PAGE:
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Saturday, February 18, 2012

Perak developers unhappy with new premium rate system

RECENT media reports suggest that Ipoh is experiencing an upswing in property developments but developers are unhappy with the new premium rate system imposed.

According to San Chak Chun, honorary secretary of the Perak chapter of the Real Estate and Housing Developers' Association Malaysia (Rehda), there are some significant property projects in Perak, particularly Ipoh, but recent developments in the state administration have been of great concern to developers.

“The Perak government should be more sympathetic to the property development sector as it is the locomotive' for economic growth in the state,” pointed out San, 65, a lawyer by training. He is concurrently a committee member of the Perak Chinese Chamber of Commerce and Industry as well as the Associated Chinese Chambers of Commerce and Industry, Malaysia, involved in monitoring issues related to property and housing development and legal affairs.

“The property sector plays a vital role in more than 140 industries and trades in the economy,” explained San. “It is, in fact, the lifeline for people from all walks of life. Property development creates many job opportunities for locals as well as foreigners.

“But the cost of doing business for property developers has been on the rise since the state government changed its method of calculating the conversion premium from nett saleable area to gross area of a housing scheme which saw a 100% increase in the premium rate payable by the developer even for his own land. The capital contributions charged by the National Water Services Commission or SPAN (Suruhanjaya Perkhidmatan Air Negara) is another burden.”

Rate of premium payable by the developer is 10% of value of land per square meter for commercial property, and 1% of value of land for residential development. The capital contribution to SPAN has different charges. If the service reservoir is built by the developer, then the top bracket charge is RM1500 per unit for houses costing above RM500,000.

He also cited that the Department of Civil Aviation's imposition of a height limitation on the construction of high-rise buildings within a 5km radius of the Ipoh airport was another problem. Such buildings were restricted to a height that should not exceed 130m above sea level.

“This had practically stunted the Ipoh city centre and rendered the development potential of land within that radius comparatively restricted.”

On bureaucratic red tape, San stressed that the local authorities should reduce the approval time for all stages of development application.

“That means, from planning to implementation. Although, the one-stop centre concept has been implemented but the resultant effect still needs much improvement.”

Assessing the property industry in Perak, particularly the commercial segment, San revealed that there were several new budget hotels currently being constructed. But there was a lack of four-star and five-star establishments.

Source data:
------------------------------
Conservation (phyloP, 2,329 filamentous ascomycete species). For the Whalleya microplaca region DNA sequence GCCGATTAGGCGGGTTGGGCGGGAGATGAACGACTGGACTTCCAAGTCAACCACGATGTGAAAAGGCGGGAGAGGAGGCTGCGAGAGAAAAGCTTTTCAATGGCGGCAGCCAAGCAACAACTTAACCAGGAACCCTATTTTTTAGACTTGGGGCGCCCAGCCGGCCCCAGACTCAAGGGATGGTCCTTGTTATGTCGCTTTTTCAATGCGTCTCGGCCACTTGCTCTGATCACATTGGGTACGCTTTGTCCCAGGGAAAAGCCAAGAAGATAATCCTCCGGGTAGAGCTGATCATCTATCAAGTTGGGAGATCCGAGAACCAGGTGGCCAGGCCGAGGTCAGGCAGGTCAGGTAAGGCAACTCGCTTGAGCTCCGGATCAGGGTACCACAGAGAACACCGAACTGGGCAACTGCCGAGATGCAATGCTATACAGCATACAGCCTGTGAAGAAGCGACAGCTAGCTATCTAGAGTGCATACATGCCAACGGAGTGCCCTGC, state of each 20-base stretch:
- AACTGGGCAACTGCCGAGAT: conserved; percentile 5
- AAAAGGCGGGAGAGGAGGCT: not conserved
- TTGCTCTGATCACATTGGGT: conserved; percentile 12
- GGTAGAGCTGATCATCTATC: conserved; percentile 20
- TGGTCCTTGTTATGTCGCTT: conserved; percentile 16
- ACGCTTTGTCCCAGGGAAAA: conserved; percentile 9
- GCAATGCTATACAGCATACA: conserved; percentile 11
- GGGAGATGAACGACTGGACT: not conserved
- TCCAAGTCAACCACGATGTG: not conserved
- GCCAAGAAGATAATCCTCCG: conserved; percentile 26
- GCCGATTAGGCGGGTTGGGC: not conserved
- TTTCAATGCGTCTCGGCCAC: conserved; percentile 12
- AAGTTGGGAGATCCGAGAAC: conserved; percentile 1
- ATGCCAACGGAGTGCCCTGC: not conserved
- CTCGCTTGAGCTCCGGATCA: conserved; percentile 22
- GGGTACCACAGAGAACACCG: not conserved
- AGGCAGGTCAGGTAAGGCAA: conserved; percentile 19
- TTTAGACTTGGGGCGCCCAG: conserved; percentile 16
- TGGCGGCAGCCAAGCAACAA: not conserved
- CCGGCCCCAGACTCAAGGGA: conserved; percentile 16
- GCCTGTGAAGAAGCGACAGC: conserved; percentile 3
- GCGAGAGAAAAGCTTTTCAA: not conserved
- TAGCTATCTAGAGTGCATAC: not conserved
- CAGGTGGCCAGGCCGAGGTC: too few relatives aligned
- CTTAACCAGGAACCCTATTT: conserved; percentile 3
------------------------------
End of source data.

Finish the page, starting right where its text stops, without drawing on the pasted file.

“There could be an oversupply of budget hotels as many entrepreneurs are turning their shophouse premises into such ventures.

“But Perak has no proper convention centre nor big enough exhibition venues to hold conferences or expos of international standards,” he highlighted.

“There is already an oversupply of shops and such commercial properties in various parts of Ipoh and towns in outlying areas.

Many such properties have also been converted to swiftlet farms,” said San, referring to the backyard industry of breeding swiftlets for their edible nest.

Residential property

For residential property developments, San said projects within Ipoh city and nearby towns were still selling well, with prices going up 20% to 40% for double-storey terraced houses.

“A standard two-storey linked house in Ipoh city is selling about RM390,000, whereas in other areas and in suburban localities, such a property can now fetch RM240,000 and upwards.

“For semi-detached houses, the current price is about RM800,000 for a unit with a built-up space of 3,500sq ft and a lot size of 45ft by 80ft.”

In the ranking order of “saleability,” the demand for residential property is for single-storey terraced and double-storey linked-houses followed by single-storey and double-storey, semi-detached houses plus medium-sized bungalows.

For reasons of accessibility and convenience, such properties should be within a radius of 10km from the city centre where most business activities are located.

However, San lamented that wasn't much interest in industrial property.

Many units of such developments were still vacant or turned into swiftlet farms. Comparatively, property prices in Ipoh were still quite affordable for working couples with two incomes. There was still a market for such developments.

By The Star

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